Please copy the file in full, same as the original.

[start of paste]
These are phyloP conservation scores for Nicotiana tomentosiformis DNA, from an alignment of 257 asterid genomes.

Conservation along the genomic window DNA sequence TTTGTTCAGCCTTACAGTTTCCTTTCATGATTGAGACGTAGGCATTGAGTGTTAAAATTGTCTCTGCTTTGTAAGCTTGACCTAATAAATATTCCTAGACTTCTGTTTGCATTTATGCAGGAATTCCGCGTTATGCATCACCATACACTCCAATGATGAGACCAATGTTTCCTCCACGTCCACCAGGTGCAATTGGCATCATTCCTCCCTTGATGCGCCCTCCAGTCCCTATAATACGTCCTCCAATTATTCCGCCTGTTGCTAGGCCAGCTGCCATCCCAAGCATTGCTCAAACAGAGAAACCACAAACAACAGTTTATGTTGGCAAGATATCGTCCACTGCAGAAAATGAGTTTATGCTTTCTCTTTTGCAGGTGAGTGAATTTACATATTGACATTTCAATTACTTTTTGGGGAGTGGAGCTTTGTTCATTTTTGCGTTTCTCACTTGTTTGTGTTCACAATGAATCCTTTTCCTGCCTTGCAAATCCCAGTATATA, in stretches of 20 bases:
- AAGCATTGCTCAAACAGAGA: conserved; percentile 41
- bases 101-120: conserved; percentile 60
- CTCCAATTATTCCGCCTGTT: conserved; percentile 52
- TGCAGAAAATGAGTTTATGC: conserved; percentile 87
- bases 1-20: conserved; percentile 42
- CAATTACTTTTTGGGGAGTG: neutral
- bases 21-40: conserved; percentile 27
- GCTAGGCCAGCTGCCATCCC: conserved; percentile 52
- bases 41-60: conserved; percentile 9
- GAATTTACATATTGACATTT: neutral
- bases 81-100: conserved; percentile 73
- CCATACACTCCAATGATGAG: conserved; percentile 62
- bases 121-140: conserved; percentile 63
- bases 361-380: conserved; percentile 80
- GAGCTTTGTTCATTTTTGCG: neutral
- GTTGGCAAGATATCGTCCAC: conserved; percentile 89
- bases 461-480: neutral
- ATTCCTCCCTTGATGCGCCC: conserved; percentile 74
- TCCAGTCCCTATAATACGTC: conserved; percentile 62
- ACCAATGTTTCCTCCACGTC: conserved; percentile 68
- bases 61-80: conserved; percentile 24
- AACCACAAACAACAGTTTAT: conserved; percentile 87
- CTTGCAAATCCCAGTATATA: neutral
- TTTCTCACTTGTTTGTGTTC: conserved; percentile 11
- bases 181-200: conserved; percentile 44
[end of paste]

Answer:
These are phyloP conservation scores for Nicotiana tomentosiformis DNA, from an alignment of 257 asterid genomes.

Conservation along the genomic window DNA sequence TTTGTTCAGCCTTACAGTTTCCTTTCATGATTGAGACGTAGGCATTGAGTGTTAAAATTGTCTCTGCTTTGTAAGCTTGACCTAATAAATATTCCTAGACTTCTGTTTGCATTTATGCAGGAATTCCGCGTTATGCATCACCATACACTCCAATGATGAGACCAATGTTTCCTCCACGTCCACCAGGTGCAATTGGCATCATTCCTCCCTTGATGCGCCCTCCAGTCCCTATAATACGTCCTCCAATTATTCCGCCTGTTGCTAGGCCAGCTGCCATCCCAAGCATTGCTCAAACAGAGAAACCACAAACAACAGTTTATGTTGGCAAGATATCGTCCACTGCAGAAAATGAGTTTATGCTTTCTCTTTTGCAGGTGAGTGAATTTACATATTGACATTTCAATTACTTTTTGGGGAGTGGAGCTTTGTTCATTTTTGCGTTTCTCACTTGTTTGTGTTCACAATGAATCCTTTTCCTGCCTTGCAAATCCCAGTATATA, in stretches of 20 bases:
- AAGCATTGCTCAAACAGAGA: conserved; percentile 41
- bases 101-120: conserved; percentile 60
- CTCCAATTATTCCGCCTGTT: conserved; percentile 52
- TGCAGAAAATGAGTTTATGC: conserved; percentile 87
- bases 1-20: conserved; percentile 42
- CAATTACTTTTTGGGGAGTG: neutral
- bases 21-40: conserved; percentile 27
- GCTAGGCCAGCTGCCATCCC: conserved; percentile 52
- bases 41-60: conserved; percentile 9
- GAATTTACATATTGACATTT: neutral
- bases 81-100: conserved; percentile 73
- CCATACACTCCAATGATGAG: conserved; percentile 62
- bases 121-140: conserved; percentile 63
- bases 361-380: conserved; percentile 80
- GAGCTTTGTTCATTTTTGCG: neutral
- GTTGGCAAGATATCGTCCAC: conserved; percentile 89
- bases 461-480: neutral
- ATTCCTCCCTTGATGCGCCC: conserved; percentile 74
- TCCAGTCCCTATAATACGTC: conserved; percentile 62
- ACCAATGTTTCCTCCACGTC: conserved; percentile 68
- bases 61-80: conserved; percentile 24
- AACCACAAACAACAGTTTAT: conserved; percentile 87
- CTTGCAAATCCCAGTATATA: neutral
- TTTCTCACTTGTTTGTGTTC: conserved; percentile 11
- bases 181-200: conserved; percentile 44